Important Dates to consider when filing bankruptcy
Updated: Feb 8
Filing bankruptcy is painful enough for most debtors. The last thing you want to do on top of that is to make a mistake in your filing that leads to even more heartache, especially the kind of mistake that can be easily avoided. That is why after you make the decision to file the case, you have to make another important decision- when to file the case.
While there are certain things not to do before filing your case, even if you have done some of these things, they can often be corrected by picking the correct filing date.
Generally speaking, the debtor should avoid filing if he/she has:
Charged on a credit card or received a cash advance in the last 90 days
Paid off an unsecured debt exceeding $600 in the last 90 days
Paid off a debt to a family member in the past year
Given a sizeable gift to someone in the past year
Transferred an asset for less than equivalent value in the previous two years (or even longer, if your state law anti-fraud statute reach back is longer)
Just purchased a vehicle
The debtor might also wish to avoid filing in certain other circumstances, depending on the facts of the case. Some scenarios the debtor might not want to file in include:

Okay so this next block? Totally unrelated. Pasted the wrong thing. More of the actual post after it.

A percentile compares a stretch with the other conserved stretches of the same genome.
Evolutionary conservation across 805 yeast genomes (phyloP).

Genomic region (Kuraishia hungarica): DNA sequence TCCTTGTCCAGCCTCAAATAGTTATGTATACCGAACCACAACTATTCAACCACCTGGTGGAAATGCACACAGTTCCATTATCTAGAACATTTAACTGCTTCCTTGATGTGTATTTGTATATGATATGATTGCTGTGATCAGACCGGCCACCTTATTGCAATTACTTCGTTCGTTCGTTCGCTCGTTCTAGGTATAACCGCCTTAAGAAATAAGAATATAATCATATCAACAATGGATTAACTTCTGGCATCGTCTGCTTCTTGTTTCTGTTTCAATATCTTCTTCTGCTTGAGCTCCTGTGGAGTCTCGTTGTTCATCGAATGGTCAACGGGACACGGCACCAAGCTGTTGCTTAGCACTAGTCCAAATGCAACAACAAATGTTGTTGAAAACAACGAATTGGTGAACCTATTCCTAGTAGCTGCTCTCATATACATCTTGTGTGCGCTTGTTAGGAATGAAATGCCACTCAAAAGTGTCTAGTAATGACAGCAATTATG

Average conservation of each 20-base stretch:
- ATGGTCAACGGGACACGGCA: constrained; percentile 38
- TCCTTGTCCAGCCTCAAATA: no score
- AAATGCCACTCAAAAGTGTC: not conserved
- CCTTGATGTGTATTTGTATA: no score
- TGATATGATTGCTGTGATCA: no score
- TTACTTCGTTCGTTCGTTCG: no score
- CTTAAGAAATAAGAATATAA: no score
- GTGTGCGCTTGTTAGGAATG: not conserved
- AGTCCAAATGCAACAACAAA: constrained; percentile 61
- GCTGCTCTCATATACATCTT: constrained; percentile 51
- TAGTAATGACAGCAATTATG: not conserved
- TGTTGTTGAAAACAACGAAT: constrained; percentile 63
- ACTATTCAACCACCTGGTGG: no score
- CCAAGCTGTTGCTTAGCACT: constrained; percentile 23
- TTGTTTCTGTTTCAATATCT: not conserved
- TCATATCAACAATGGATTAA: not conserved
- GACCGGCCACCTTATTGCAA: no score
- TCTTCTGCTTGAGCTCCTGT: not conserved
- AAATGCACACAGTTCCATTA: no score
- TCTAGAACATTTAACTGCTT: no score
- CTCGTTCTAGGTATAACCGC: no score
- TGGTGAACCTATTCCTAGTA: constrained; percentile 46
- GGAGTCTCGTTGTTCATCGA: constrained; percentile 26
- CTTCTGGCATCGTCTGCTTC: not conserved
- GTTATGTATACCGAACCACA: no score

About to receive an inheritance.
About to receive a tax refund
Received a sizeable bonus in the previous six months which inflates the debtors income on the means test.
In the middle of working out a home loan modification
While filing after having done some of those things might not affect the debtors case in certain circumstances, it is important to alert your attorney to these issues before filing. Even though it might not be possible to avoid filing before letting the timeline run on one of these issues (for example, you might need to file to stop a foreclosure while knowing full well this exposes you to having a debt repayment to a relative rescinded), it is critical to run the facts by your attorney so you can be given all your options.
Often times the debtor will think he/she needs to file, well before it is actually necessitated. In those circumstances, waiting to file can often lead to a smoother bankruptcy case for the debtor.
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